The introduction of New Payments Platform (NPP) is tipped to be one of the biggest changes affecting the Australian financial industry in 2018. The NPP will allow instant payments for customers between their banks and other service providers. Where customers previously needed an account number and BSB to complete a transaction, mobile numbers or email addresses will be enough to receive payments in the new system.
While the NPP will be heralded by customers for its speed and convenience, for Australian financial service providers, it carries major security implications that must be addressed. Previously, banks had in some cases a 24-hour window to detect and halt fraudulent transactions. Under the new instant payments system, the time between transactions is completely reduced. This presents fraudsters with an advantageous opportunity and also creates a huge vulnerability point for financial institutions.
Timing is of the essence, and the arrival of instant payments means it has never been more critical for financial institutions to act and adopt security measures that can eliminate the potential for fraud and unauthorised transactions.
The rise of biometrics
With the rollout of NPP, it is no coincidence that the prevalence of traditional security means, such as passwords or your mother’s maiden name, are slowly in decline. While traditional passwords have acted as a layer of security, they are knowledge-based, meaning they are often compromised to hackers. Once someone has that information – or ‘knowledge’ – hackers have the ability to falsely provide authentication and wreak havoc on their victim’s bank account.
To mitigate fraud, Australian banks are looking to replace passwords as the traditional security measure with biometrics as a more secure technology. The implementation of biometric technology, which can range from voice recognition, facial recognition and fingerprinting, is becoming more prevalent in the Australian market. Last year, ANZ added a voice ID function to its Grow by ANZ app which, powered by voice biometrics technology, allows customers to make high value payments without a PIN or password.
Your voice as a tool
Voice biometrics is widely considered to be a tried and trusted security measure and could curb the influx of fraud with the introduction of NPP. Deployment of voice biometrics across financial institutions also makes the process of authentication easier. A customer can log in without having to type in a password or PIN and simply say a short passphrase such as “My voice is my password” or can identify customers as they interact naturally with a virtual assistant or human agent.
Beyond addressing security measures, adopting voice biometrics technology reflects the emergence of artificial intelligence technologies that assist in providing a seamless customer experience. Features like natural language understanding and voice recognition technologies are answering consumers’ expectations for a secure and easy way to communicate with service providers using the voice channel.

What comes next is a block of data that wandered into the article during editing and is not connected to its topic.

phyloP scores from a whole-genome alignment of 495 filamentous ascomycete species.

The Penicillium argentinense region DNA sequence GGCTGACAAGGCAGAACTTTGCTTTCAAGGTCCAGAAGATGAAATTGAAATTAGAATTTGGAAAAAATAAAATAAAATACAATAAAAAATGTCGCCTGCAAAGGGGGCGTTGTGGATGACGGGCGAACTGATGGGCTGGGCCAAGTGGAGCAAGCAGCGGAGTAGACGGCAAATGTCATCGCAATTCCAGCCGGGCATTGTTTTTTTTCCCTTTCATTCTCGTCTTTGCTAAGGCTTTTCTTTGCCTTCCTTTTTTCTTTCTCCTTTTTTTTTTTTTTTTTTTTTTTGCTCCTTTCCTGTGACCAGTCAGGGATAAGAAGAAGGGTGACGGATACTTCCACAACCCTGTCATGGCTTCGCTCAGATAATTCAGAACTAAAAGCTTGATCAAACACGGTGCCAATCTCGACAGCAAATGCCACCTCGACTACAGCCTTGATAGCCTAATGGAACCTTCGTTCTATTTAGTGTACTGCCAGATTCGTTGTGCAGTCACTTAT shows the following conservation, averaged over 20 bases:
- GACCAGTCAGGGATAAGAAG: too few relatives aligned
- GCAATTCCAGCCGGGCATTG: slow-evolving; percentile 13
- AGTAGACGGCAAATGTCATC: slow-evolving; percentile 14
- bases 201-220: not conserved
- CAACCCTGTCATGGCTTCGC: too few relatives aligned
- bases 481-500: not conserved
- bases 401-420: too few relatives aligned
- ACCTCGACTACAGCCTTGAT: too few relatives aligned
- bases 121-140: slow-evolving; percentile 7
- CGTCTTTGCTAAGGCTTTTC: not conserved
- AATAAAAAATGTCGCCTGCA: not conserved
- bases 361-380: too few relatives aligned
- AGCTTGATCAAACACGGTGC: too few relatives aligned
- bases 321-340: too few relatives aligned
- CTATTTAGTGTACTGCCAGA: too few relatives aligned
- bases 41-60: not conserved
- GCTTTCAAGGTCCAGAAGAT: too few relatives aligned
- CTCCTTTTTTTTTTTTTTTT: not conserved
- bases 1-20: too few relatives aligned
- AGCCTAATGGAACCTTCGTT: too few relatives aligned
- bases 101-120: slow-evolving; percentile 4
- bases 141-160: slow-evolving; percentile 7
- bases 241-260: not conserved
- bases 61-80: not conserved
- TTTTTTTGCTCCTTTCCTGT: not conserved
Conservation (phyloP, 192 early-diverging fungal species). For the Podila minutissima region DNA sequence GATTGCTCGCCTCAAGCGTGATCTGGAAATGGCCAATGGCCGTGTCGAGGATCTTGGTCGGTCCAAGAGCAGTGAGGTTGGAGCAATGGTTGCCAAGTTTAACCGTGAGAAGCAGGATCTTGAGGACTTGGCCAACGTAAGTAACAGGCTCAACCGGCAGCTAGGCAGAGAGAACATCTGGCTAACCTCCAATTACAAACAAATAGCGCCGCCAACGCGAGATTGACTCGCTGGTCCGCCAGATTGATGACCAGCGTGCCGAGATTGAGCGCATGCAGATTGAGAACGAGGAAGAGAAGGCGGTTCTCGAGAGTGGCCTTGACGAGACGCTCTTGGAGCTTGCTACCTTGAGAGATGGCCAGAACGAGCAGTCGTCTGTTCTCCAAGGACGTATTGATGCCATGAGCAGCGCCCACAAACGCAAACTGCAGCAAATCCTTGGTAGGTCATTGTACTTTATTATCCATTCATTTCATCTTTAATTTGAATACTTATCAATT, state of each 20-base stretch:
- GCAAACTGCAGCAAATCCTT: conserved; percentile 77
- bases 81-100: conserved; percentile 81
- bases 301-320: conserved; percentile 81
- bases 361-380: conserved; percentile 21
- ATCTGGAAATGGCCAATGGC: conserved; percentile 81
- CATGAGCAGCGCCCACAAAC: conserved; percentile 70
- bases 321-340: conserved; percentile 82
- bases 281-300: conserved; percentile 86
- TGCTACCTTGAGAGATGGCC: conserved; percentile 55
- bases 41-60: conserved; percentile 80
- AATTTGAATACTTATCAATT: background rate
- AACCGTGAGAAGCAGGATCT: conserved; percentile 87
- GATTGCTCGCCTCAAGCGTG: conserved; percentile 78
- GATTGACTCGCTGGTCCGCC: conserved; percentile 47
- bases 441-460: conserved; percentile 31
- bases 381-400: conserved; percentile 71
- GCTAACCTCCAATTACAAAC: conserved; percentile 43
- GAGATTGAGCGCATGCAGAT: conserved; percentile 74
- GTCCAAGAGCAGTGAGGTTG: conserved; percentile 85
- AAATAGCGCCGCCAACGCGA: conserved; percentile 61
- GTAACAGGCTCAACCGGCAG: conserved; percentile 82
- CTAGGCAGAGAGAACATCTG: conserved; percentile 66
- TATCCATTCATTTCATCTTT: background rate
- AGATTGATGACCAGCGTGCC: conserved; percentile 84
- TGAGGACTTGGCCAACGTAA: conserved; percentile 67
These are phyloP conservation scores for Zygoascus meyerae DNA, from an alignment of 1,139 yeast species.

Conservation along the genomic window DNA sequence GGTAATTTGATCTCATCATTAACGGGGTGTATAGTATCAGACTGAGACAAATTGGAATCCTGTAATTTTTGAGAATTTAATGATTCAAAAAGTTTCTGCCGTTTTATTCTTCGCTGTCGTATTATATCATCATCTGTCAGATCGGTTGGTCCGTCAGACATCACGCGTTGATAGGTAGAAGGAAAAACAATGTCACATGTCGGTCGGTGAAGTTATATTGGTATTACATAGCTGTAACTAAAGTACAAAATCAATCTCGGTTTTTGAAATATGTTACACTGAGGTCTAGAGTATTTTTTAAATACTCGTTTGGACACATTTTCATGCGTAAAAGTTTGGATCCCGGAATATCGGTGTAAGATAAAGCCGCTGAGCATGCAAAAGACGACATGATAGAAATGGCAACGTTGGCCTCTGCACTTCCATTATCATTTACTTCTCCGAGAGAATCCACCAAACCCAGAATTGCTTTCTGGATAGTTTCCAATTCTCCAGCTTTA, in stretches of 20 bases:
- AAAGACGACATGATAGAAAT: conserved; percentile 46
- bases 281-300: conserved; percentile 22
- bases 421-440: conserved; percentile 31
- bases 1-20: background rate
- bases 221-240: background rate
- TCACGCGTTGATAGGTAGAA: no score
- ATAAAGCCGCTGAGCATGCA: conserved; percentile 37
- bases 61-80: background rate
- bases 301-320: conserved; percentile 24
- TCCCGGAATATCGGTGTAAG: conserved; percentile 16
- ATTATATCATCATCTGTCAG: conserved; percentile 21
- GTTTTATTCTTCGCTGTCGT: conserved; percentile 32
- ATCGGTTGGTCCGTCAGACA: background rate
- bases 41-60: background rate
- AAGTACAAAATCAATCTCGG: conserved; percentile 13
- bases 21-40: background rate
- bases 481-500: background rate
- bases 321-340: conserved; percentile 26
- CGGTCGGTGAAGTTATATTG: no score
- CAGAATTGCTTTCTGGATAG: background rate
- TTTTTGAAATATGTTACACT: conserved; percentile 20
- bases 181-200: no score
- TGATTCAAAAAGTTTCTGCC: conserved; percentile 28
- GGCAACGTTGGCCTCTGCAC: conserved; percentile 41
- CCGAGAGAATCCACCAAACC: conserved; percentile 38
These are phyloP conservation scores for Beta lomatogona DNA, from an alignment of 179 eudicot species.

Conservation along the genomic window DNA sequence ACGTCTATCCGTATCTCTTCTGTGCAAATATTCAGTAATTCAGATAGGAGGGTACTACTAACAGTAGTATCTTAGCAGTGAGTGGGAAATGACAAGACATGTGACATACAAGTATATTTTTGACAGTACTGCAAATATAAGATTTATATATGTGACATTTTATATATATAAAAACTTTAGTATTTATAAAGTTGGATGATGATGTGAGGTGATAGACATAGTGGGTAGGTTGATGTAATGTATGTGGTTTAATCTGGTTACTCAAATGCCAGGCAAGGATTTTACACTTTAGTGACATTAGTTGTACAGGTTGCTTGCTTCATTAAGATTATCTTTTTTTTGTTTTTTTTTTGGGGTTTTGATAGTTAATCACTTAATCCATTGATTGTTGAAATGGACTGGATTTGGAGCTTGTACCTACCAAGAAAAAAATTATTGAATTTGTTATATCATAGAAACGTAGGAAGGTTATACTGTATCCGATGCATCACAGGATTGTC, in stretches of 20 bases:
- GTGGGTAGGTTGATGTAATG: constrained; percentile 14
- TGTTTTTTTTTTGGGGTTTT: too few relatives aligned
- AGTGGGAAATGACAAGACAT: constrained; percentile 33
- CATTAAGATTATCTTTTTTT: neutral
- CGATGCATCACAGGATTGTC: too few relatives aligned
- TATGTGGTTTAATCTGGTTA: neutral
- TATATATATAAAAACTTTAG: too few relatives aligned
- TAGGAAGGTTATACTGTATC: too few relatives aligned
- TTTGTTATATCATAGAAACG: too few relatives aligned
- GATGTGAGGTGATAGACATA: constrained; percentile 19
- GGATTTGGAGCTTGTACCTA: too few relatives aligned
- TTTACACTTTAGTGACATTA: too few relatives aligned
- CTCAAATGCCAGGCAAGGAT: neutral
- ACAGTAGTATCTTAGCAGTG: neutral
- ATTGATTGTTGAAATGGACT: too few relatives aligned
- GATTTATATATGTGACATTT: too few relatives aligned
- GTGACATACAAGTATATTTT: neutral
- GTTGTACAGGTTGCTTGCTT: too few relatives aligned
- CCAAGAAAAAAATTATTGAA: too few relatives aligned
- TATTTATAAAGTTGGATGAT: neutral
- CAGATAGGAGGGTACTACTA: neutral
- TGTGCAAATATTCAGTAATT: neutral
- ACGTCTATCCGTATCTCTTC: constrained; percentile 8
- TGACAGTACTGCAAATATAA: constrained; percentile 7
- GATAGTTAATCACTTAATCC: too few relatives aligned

Voice can be harnessed as a powerful tool because of its ability to authenticate the user or account owner as well as detecting fraud. The algorithms applied in voice biometrics can also pick up unnatural voice characteristics and have the ability to detect computer-generated voices at a much higher precision than the human ear. When unnatural tendencies are picked up, voice biometrics technology has back-up mechanisms to challenge the speaker to verify their authenticity. Nuance’s voice biometrics solutions have secured over five billion transactions to date, and not once has an impersonation attack been reported.
By deploying voice biometrics as another layer of security for NPP, Australian financial institutions have the potential to reduce the instances of fraud and eliminate the possibility of large-scale attacks. When instant payments between financial institutions were rolled out in the UK there was a dramatic increase in the number of fraudulent transactions.
Deploying voice biometrics allowed UK banks to significantly reduce their fraud losses within contact centres and enabled the identification, arrest and prosecution of many of the most prolific fraudsters in the UK. A top UK bank prevented over 200 cases of fraud in just under 6 weeks after introducing Nuance biometrics, which led to savings of 4.5 million pounds (approximately AU$7.9 million).
HSBC bank also saw success in the UK, having caught 4 million pounds (approximately AU$7 million) of fraud attempts after just one year of deploying a voice biometrics. Australian banks have the opportunity to learn from the UK example and ensure they have strengthened their security ahead of the NPP roll-out.
Preventing fraud will become a key objective for financial institutions as the NPP is introduced. Voice biometrics can hugely increase the security of instant transactions. As we see the increase of voice transactions across wider industries, banks are looking to voice biometrics and voice recognition technology to create new and convenient channels of communication for customers. With the roll-out of instant payments in Australia, voice biometrics should be encompassed as part of a broader strategy that augments existing security and fraud processes in banks.
Robert Schwarz is Australia and New Zealand managing director of enterprise at Nuance Communications